All 4 GOP Governors Running For President Targets Of Corruption Probes
Being the target of political corruption investigations seems to be the latest must-have credential for Republican governors running for president in 2016.
On Friday, Texas Gov. Rick Perry was indicted in two charges related to threats to cut off funding for a surly arm of state government that Texas Republicans especially love to hate—the anti-corruption unit in the Travis County prosecutor’s office. This is the same office that investigated former Texas U.S. Rep. Tom Delay and forced him from office.
Also on Friday, New Jersey residents learned that they had so far spent $6.52 million in taxpayer funds for the legal defense of Gov. Chris Christie, who is under investigation for the politically motivated closure of the George Washington Bridge in the first week of school last September, delaying hundreds of thousands of commuters and emergency responders. Taxpayers are being billed at the discounted rate of $650 an hour.
And then there’s Wisconsin’s Scott Walker, whose top aides when he was Milwaukee County’s chief executive have already been convicted of violating election laws that bar government employees from campaigning on the job. Walker now sits, like an eye at the center of a hurricane, in an investigation into campaign money laundering by GOP front groups during his recall election and last gubernatorial campaign.
The only remaining GOP governor running for president, Louisiana’s Bobby Jindal, isn’t currently under investigation for corruption. But his administration was last year by the FBI, prompting the resignation of Bruce Greenstein, the Louisiana Department of Health and Hospitals Secretary, for steering state contracts to his former employer.
Jindal's dubious behavior involves his wife, according to CREW—Citizens for Responsibility and Ethics In Washington—who said that she received “at least $790,000” in donations for a foundation she runs from 13 corporations that also contributed $100,000 to his gubernatorial campaigns.
The field of 2016 GOP presidential contenders is crowded with 10 top candidates. Christie is now in the lead, if you can call it that, with 11.5 percent of the likely vote, according to RealClearPolitics.
Looking past the presidential field, there’s another sitting GOP governor who is in political hot water—or are feeling the heat because trusted associates are under investigation. Kansas’ Sam Brownback is facing a tough re-election fight, after imposing Tea Party-style tax cuts and creating a more than $300 million budget deficit. The FBI is investigating his former top aides who went into the lobbying business and allegedly peddled their ability to influence state government decisions.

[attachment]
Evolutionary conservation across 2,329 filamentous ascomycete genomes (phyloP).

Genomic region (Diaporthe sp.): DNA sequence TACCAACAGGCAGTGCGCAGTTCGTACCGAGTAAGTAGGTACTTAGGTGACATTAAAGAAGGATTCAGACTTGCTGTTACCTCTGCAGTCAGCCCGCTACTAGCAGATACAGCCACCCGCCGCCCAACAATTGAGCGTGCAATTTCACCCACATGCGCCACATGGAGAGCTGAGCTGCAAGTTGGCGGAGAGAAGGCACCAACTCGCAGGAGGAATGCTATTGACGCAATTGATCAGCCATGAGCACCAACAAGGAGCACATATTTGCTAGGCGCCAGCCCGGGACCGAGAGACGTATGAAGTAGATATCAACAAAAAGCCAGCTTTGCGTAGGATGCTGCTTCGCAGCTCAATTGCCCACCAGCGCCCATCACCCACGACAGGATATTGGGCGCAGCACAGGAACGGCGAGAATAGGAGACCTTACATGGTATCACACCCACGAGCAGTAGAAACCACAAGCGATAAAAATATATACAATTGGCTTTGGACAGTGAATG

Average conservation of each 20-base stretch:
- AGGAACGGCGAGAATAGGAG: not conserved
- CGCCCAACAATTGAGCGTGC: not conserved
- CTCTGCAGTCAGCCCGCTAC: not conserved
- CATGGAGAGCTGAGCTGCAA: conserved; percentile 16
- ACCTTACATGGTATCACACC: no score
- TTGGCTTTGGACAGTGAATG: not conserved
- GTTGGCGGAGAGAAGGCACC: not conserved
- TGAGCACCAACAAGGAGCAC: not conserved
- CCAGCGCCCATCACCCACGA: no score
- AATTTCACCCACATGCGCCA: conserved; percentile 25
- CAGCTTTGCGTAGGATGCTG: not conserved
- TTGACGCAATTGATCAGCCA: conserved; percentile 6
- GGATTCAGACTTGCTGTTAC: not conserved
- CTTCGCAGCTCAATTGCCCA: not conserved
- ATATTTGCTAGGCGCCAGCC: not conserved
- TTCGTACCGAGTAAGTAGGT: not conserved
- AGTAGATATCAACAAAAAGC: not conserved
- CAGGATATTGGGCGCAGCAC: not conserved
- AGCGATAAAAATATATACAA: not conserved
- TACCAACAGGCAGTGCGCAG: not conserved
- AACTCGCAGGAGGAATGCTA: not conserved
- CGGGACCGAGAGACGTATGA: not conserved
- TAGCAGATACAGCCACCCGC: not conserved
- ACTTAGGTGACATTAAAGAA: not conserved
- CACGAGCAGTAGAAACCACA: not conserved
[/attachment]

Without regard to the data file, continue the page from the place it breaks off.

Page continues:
Some pundits have said that some of these investigations are more serious than others, with the charges against Perry being the most flimsy. On Tuesday, the New York Times editorial page asked if Perry's "bad judgement" was really criminal?
Of course, many Republican governors are doing things civil rights groups believe are illegal, prompting lawsuits, such as Arizona Gov. Jan Brewer's decision not to issue driver’s licenses to undocumented immigrants, and North Carolina’s Pat McCrory presiding over the largest roll-back of voting rights in any state in years.
And there’s the ongoing trial of former Virginia Gov. Bob McDonnell and his wife over accepting tens of thousands of dollars in gifts, which the Washington Post has covered in excruciating detail verging on too much marital information. (For example, the defense claim that the couple could not have conspired because they were barely speaking to each other.)
But getting back to the GOP field of 2016 presidential contenders; for now, all the current governors running are in legal hot water of their own making. One can only guess what ethical lapses or corruption investigations might surface in coming months for the rest of the presidential aspirants: former Florida Gov. Jeb Bush, Kentucky Sen. Rand Paul, Wisconsin Rep. Paul Ryan, Texas Sen. Ted Cruz, Florida Sen. Marco Rubio, and former Pennsylvania Sen. Rick Santorum.